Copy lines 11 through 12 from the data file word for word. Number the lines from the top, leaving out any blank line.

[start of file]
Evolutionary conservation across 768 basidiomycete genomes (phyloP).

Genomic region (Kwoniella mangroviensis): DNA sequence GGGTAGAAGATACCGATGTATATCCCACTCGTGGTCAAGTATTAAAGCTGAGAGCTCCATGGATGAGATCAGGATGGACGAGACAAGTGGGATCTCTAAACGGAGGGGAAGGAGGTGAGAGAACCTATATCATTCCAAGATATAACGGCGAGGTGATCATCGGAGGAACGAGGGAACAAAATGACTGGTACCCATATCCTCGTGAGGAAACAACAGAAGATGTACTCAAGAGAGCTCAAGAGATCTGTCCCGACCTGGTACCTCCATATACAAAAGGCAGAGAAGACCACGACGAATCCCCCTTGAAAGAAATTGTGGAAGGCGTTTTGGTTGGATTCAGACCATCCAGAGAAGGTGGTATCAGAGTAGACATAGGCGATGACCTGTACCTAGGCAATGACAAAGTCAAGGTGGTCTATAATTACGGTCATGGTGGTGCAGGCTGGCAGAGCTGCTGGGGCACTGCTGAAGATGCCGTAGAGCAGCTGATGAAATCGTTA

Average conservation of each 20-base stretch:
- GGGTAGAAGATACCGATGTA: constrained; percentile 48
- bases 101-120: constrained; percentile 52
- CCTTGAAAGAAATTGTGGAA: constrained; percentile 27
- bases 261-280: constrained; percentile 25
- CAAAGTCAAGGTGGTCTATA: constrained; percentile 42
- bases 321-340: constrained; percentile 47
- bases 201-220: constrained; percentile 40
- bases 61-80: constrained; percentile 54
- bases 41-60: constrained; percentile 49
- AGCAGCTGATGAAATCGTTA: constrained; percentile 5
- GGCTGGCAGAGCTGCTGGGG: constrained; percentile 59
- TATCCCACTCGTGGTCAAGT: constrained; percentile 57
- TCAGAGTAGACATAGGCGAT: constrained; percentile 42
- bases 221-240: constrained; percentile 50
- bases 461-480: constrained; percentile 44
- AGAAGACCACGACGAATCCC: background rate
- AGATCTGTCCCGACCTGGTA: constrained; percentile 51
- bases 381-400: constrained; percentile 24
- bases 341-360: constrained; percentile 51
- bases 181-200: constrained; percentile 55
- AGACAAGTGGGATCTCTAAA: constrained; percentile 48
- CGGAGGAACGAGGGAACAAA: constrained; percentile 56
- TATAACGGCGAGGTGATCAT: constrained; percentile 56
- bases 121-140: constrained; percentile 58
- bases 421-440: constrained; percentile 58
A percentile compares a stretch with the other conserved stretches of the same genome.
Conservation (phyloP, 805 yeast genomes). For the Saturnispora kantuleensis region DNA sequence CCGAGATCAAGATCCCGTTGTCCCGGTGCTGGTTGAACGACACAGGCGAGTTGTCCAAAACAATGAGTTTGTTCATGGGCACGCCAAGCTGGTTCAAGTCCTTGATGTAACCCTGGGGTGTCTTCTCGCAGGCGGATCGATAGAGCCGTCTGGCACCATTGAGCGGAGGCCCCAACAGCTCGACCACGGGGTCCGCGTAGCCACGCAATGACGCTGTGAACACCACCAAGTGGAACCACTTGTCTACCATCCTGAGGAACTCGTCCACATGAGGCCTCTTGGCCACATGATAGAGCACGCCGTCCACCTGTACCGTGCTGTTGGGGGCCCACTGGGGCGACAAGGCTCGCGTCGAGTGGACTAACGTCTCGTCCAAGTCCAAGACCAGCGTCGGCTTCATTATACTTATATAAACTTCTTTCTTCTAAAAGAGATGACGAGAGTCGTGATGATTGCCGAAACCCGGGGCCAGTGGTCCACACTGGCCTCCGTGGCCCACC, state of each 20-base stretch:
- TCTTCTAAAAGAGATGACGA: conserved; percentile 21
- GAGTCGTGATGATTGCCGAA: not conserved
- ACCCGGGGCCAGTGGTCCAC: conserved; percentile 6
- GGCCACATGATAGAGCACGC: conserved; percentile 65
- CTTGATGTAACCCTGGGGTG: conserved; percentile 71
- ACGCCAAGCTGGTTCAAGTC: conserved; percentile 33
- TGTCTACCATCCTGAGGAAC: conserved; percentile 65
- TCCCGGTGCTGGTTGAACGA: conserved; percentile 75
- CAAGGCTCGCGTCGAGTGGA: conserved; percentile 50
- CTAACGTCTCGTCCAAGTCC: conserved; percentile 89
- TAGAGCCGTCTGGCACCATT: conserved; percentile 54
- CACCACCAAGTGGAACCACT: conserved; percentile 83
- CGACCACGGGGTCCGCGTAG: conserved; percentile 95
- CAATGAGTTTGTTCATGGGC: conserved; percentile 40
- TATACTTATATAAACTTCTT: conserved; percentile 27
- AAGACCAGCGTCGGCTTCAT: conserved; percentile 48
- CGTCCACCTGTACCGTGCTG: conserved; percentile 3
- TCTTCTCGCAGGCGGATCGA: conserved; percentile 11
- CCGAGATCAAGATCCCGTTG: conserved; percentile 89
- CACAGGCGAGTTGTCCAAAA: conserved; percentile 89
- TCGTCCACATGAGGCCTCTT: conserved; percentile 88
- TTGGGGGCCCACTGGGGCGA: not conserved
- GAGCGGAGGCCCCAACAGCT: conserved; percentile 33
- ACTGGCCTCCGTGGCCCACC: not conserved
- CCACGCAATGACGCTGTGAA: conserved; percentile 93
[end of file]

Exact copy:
- bases 61-80: constrained; percentile 54
- bases 41-60: constrained; percentile 49